Europe's fourth largest country, Ukraine, is sliding into a potentially
cataclysmic political crisis over allegations that President Leonid
Kuchma is guilty of massive corruption, electoral fraud and conspiracy
to commit murder.
The president's foes--an unusual coalition of Communists, democrats
and right-wing nationalists--have held almost daily protest rallies
over the past several months. On several occasions, crowds numbering
more than 10,000 have surged through the streets of Kiev demanding
Kuchma's resignation over tape recordings that purport to show him
planning the murder of opposition journalist Georgiy Gongadze.
Kuchma has lashed out at the demonstrations as "psychological warfare"
and "a direct
threat to Ukraine's national security," and has warned that he is
ready to mobilize the security forces to "defend constitutional order."
On March 9, 10,000 people
took to the streets
of Kiev demanding Kuchma's resignation.
Police violence against protesters has escalated sharply in recent
weeks, including a brutal raid on the opposition's downtown Kiev
tent camp in early March, which resulted in many injuries and dozens
Gongadze's headless corpse was found half-buried in a forest near
Kiev in November. He had been an editor of a crusading Internet
newspaper, Ukrainskaya Pravda,
which specializes in documenting corruption accusations against
In February, prosecutors verified the corpse as that of Gongadze
and launched an official investigation into his murder. Kuchma,
who won post-Soviet Ukraine's only free and open presidential election
in 1994, has consistently and emphatically denied any involvement
in the journalist's fate.
But the 300 hours of secret tape recordings, publicly released
in late 2000 by parliamentary opposition leader Oleksandr Moroz,
suggest otherwise. Former presidential bodyguard Mikola Melnychenko--who
has since fled abroad--recorded the obscenity- peppered conversations,
apparently by means of a taping device hidden under a sofa in Kuchma's
The Melnychenko tapes seem to contain enough dirt on Kuchma to
launch a dozen impeachment trials. Among other explosive revelations,
Kuchma is allegedly heard telling security officials that Gongadze
should be made to "disappear," perhaps by having him kidnapped by
In sections recorded during the president's re-election campaign
in 1999, Kuchma orders aides to threaten local leaders and factory
directors with arrest on corruption charges if they don't bring
in enough pro-Kuchma votes. "We need to win by a comfortable margin,"
the voice says.
In another conversation, Kuchma is heard railing against a Ukrainian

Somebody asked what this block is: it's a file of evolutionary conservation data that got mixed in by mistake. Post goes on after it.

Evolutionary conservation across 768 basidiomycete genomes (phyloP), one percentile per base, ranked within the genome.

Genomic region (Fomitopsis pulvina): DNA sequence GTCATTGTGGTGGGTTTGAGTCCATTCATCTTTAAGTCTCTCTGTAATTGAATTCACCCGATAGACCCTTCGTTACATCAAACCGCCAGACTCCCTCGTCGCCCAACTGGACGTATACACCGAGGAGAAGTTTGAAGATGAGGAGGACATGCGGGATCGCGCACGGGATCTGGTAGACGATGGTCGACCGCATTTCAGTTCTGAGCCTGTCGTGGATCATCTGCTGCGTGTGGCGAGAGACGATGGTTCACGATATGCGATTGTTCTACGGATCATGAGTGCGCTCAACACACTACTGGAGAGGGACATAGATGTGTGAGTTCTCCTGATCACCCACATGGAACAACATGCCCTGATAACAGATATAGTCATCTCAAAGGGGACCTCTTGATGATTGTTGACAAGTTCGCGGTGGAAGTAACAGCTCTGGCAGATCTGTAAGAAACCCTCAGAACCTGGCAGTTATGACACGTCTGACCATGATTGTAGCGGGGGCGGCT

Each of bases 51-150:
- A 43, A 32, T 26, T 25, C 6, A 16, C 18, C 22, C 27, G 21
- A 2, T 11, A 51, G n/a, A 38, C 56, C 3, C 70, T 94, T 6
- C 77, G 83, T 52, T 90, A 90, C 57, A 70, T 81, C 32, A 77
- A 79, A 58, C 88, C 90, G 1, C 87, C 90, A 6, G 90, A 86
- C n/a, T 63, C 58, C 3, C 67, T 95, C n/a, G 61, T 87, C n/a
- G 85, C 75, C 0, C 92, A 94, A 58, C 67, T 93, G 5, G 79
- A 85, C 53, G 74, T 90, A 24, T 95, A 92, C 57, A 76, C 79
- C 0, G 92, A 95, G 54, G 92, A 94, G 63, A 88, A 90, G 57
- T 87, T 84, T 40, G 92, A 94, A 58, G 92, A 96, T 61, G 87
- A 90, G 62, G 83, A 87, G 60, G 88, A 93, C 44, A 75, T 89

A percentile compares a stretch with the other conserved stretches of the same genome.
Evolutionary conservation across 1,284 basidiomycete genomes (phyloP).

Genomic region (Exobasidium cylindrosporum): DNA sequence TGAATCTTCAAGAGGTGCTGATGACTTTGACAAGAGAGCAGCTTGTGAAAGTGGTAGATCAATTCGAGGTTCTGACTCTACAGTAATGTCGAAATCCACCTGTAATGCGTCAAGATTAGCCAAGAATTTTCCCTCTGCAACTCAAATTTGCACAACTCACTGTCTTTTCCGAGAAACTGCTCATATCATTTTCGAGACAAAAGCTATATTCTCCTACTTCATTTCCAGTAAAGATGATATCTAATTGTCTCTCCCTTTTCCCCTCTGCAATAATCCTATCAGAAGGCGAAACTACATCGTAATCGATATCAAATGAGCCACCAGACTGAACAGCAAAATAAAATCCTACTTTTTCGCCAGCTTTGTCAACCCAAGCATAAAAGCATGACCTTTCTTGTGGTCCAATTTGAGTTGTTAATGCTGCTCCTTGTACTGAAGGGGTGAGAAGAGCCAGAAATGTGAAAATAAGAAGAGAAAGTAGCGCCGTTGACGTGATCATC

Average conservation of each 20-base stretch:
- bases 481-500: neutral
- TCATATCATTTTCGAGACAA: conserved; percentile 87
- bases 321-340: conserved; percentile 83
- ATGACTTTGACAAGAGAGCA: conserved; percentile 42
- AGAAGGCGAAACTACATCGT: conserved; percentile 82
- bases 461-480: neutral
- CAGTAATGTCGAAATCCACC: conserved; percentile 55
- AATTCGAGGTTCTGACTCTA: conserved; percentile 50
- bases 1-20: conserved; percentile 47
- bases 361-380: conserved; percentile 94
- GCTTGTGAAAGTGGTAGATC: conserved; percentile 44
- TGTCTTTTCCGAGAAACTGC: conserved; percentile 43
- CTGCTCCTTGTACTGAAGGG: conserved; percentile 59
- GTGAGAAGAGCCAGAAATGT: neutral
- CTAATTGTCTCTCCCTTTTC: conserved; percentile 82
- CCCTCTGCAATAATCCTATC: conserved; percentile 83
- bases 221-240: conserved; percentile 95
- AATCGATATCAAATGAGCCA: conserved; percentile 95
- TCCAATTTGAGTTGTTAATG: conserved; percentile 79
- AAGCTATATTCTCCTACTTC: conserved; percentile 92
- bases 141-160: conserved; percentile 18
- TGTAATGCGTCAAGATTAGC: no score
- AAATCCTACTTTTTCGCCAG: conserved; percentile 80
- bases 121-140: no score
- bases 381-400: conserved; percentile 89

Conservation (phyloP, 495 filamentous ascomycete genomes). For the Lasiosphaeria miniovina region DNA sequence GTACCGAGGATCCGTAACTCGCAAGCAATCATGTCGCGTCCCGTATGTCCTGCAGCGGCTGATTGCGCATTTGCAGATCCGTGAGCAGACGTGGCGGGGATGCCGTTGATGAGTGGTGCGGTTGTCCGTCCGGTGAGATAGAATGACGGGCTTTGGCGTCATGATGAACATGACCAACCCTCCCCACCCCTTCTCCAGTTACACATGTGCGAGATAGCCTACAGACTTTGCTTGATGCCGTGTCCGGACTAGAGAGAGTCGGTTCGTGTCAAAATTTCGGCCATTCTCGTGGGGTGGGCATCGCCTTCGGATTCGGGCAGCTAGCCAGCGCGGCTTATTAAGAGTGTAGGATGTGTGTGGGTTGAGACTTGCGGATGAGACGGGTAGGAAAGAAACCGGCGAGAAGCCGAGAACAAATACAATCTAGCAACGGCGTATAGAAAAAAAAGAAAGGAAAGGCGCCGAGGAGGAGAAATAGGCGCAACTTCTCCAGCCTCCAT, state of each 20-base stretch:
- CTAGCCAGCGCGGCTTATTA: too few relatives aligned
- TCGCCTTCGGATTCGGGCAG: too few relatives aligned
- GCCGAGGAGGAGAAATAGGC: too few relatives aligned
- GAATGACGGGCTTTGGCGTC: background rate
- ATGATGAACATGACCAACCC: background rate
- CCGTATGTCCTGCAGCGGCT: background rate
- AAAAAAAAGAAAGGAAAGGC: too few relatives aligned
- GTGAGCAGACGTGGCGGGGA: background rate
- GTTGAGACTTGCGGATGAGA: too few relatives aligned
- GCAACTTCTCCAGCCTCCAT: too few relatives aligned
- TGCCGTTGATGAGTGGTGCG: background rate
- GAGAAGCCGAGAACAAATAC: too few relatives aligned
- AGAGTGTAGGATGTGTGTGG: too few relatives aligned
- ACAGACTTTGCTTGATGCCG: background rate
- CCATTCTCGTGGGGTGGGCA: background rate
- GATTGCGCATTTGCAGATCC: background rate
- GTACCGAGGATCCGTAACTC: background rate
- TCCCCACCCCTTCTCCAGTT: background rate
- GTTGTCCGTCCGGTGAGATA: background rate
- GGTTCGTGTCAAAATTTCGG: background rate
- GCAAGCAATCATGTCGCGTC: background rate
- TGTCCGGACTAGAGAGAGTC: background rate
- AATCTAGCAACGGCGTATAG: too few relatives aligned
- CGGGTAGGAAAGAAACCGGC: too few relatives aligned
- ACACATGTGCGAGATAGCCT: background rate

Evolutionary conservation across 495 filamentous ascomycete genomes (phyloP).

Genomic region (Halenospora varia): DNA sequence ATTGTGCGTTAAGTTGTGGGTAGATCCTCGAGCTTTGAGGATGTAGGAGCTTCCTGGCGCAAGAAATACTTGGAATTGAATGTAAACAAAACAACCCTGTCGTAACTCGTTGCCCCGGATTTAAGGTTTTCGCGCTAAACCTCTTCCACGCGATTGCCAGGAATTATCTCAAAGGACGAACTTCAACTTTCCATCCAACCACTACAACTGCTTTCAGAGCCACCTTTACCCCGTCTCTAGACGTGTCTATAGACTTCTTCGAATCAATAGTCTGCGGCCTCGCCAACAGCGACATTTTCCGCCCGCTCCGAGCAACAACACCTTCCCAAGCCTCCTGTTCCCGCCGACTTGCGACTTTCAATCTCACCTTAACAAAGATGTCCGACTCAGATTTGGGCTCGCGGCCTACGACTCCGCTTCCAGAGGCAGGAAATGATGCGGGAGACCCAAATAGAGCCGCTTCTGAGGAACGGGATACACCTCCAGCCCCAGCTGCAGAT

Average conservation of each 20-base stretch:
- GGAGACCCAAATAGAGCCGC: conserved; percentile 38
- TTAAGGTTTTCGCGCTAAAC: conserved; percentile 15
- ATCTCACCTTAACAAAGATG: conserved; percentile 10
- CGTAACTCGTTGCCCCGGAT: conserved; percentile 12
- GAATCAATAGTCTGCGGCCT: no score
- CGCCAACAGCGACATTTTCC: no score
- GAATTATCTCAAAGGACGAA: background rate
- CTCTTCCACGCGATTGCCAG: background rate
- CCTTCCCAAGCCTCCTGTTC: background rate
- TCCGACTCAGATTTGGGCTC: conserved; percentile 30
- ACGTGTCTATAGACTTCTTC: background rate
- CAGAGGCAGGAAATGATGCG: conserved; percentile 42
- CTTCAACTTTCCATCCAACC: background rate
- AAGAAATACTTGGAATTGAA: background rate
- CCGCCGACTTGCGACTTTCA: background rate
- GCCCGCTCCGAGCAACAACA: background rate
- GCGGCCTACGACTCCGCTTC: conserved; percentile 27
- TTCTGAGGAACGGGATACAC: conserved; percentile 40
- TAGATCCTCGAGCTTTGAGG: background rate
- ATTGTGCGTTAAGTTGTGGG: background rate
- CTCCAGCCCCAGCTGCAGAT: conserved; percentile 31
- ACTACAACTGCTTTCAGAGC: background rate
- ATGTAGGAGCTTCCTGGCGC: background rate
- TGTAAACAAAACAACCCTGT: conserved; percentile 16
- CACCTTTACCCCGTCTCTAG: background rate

judge who was "too lenient" with a lawyer accused of spreading false
information about the president. "You take this judge out and hang
him by the balls," Kuchma allegedly shouts.
Kuchma has not denied that the voice on the tapes is his, and has
confessed that he often uses "salty language" in private, but has
repeatedly insisted that crucial sections of the recordings were
"doctored" by his enemies. Several others whose voices are heard
on the tapes, including parliamentarians and officials, have verified
their participation in those conversations.
However, a two-month examination of the recordings by the International
Press Institute in Vienna ended inconclusively in early March with
experts unable to determine if the digitally recorded tapes had
Ukraine largely has disappeared from the world's radar screens
since it gained its independence from the USSR a decade ago. Fearful
of pushing Kiev into Russia's embrace, the West has tended to downplay
the growing signs that Ukraine's post-Soviet democracy is slipping
off the rails.
Critics warn that Kuchma, a former Soviet rocket factory director
with strong ties to Moscow, is maneuvering to curb the powers of
Ukraine's parliament and set up an autocratic "presidential republic,"
following the examples of Boris Yeltsin's violent crushing of his
opposition legislature in Russia in 1993.
The crisis has given new life to Ukraine's parliamentary opposition,
which has warned it will begin impeachment proceedings if prosecutors
file criminal charges against the president. However, the crisis
ultimately may be resolved in the streets. Although the protests
against Kuchma have yet to attract mass public participation, most
of the country's usually fractious opposition leaders appear to
have thrown in their lot with the burgeoning "Ukraine Without Kuchma"
movement, including Yulia Tymoshenko, a liberal economist and wealthy
business tycoon whom Kuchma fired from her post as deputy prime
minister in January, and later had arrested on charges of embezzlement
and fraud. Tymoshenko has become the chief poster girl of the anti-Kuchma
opposition and, some say, its main political force. From her cell
in Kiev's Lukyanivka prison, "Iron Yulia" continues to issue a stream
of statements and directives to her followers.